I finished this novel wondering what on Earth I had just read. It was enjoyable…but much more so when I believed I was reading a ghost story. The introduction of Lettice and the religious fanaticism plot line confused the story’s rhythm and from that point onwards, the novel felt like the two different stories were constantly interrupting each other. On its own, Lettice’s plot was actually the more enjoyable one. Kate’s story became weird and muddled when her past trauma is revealed. It became hard for me to keep reading the book, but I wanted to know what happened to Lettice. Disappointingly, her storyline isn’t satisfactorily resolved–instead it’s sort of left hanging and the loose ends are wrapped up during a conversation with Matty, Sissy, and Kate at the end of the novel. This novel was all right but it just wasn’t for me.

Buy Links


October Wrap-up & November Preview

Hi everyone! I’m diverting from my previous wrap-up post style because it didn’t give me much room for discussion. Sorry if you really liked it! I’m going to try to come up with a more expanded, artistic post format for wrap-ups soon.

I published 6 posts in October. I was so excited to receive a review copy of There’s Someone Inside Your House by Stephanie Perkins from Penguin Random House Canada and I really enjoyed it! You can check out my 4-star review here, and bear in mind that 4 stars are very high for me! I also finally finished Me Before You by Jojo Moyes, which I also gave 4 stars to, and I did a special review + excerpt post for one of my company’s books, Pumpkin Spice Secrets.
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I was super excited to do my first book tag in a long time, which was The Fall Book Tag by Bionic Book Worm, and I’ve loved reading others’ tags! I’m definitely going to make tagging a monthly thing. And, finally, I announced my giveaway (happening on Instagram) of the “A Free Elf” bookish candle from From the Page! Follow me on Insta if you want to take part.

What can everyone look forward to in November? Certainly another book tag, though I’m not sure which one to do yet! (Suggestions below please! :D) I’ll be posting reviews of The Snow Rose by Lulu Taylor, The Sin Eater’s Daughter by Melinda Salisbury, and maaayybbee First Frost by Sarah Addison Allen, though I really didn’t like this book so I might skip it.

snow rose  sin eater frost

Please feel free to recommend my next book tag in the comments below, and link me to your October wrap-ups!

Review | Leia, Princess of Alderaan | Claudia Gray


Leia, Princess of Alderaan

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The never-before-told story of how young Leia Organa comes to join the rebellion against the evil Empire, from best-selling author Claudia Gray.

Find it on Goodreads.

As I wrote on Goodreads, it is my opinion that Claudia Gray doesn’t understand Leia’s character as we see it in the Star Wars movie franchise. Leia, as I have come to understand her since I watched A New Hope when I was two, is a head-strong, rebellious, ambitious, independent, and good-hearted person with a resilience of steel. She is not the type of person to easily fall in love, not because she’s been heartbroken before but because, in her eyes, the rebellion comes first and love is just a distraction. She is the type of person who accepts loss as part of the fight against the empire and doesn’t let her emotions get in the way (when Alderaan is blown up with her entire family and all of her people on it, she doesn’t shed a tear). She is also the type of person to call it like she sees it, telling Han Solo when she thinks he’s being an idiot or shaming cowardice in crisis situations.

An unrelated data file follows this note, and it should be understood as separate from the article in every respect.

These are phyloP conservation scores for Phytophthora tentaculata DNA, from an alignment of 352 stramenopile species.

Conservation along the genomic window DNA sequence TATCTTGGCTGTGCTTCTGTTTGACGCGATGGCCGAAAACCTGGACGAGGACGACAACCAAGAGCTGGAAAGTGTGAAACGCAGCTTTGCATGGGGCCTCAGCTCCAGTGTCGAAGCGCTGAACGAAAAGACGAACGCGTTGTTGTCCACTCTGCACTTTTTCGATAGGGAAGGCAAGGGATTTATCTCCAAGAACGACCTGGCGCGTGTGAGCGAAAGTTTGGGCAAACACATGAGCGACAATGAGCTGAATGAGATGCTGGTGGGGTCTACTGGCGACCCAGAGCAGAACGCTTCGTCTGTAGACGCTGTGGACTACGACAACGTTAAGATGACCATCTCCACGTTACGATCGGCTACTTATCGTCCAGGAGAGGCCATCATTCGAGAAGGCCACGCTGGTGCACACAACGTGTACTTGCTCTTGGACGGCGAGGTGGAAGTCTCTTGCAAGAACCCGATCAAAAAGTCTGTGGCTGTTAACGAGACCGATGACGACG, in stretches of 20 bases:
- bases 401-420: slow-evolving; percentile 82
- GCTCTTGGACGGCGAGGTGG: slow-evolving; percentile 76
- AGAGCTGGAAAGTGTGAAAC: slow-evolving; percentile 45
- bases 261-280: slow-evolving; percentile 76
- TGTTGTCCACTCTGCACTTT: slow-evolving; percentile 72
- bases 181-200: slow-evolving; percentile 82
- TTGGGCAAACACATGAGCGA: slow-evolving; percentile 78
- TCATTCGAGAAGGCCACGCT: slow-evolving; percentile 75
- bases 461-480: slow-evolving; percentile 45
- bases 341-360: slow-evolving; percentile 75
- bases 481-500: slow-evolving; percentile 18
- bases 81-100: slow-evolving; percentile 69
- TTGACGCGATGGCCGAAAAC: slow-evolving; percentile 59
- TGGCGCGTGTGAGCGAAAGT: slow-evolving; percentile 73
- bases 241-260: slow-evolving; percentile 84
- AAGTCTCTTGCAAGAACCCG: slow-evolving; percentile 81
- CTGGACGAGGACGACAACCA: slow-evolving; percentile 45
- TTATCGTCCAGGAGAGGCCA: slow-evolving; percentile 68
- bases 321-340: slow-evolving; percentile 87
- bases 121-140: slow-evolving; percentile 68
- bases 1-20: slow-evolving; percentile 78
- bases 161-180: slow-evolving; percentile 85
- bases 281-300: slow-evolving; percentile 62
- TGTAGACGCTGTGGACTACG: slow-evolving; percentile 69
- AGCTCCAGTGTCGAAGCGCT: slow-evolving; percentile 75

In Leia, Princess of Alderaan, we are given an entirely different character. With only two years (or less) between this novel and A New Hope, we see instead a petulant child who can’t understand why her parents aren’t doting on her; a girl who falls head over heels for the most obvious guy who is also the complete opposite of Han Solo, the man who will become the love of her life; a princess who values her crown and her role as leader of Alderaan too much for it to make sense that she would resist getting emotional over the destruction of her planet; and a person too soft to yell at someone for putting the lives of the rest of the rebels at risk (as we see her do in the movies). And, at the conclusion of the novel, there is no indication that this petty, frivolous, and immature girl will change to become the Leia we know in the movies.

Those complaints aside, Gray’s writing of the secondary and tertiary characters also falls short. The characterization and writing was actually laughable! Until about halfway through, every character is Jar-Jar Binks-esque; all are caricatures of who I think Gray intended them to be but failed to make them become. You have the male love interest who is your classic good-guy to the extent of being annoying and knowing he’s going to get killed because he’s way too soft, not to mention the fact that he is a monotone, blank page; there is nothing interesting about him at all and I wanted to slap Leia for falling for him. Then you have the hippie-chick who is a female humanoid version of Jar-Jar Binks in her entirety. You have the snarky bad guy who is “bad” because he’s snarky…and that’s it. You have a snake-like alien creature who is just kind of hovering in the periphery and contributing nothing to the story. And, of course, you have Bale and Breha, but an extremely opaque version of them. They are weak and pitiable–a stark contrast to the way Bale is characterized in the movies and other Star Wars Universe books.

Giving this book three stars was generous of me, and mostly contributed to the fact that the audiobook reader was pretty good and made the experience of listening to my first audiobook pretty enjoyable. Still, I would have preferred a reader with a deeper voice to closer resemble Carrie Fisher’s portrayal of Leia.

At the end of the day, I can’t believe anyone would give this book 5 stars, and I am certainly not reading other Claudia Gray books in future.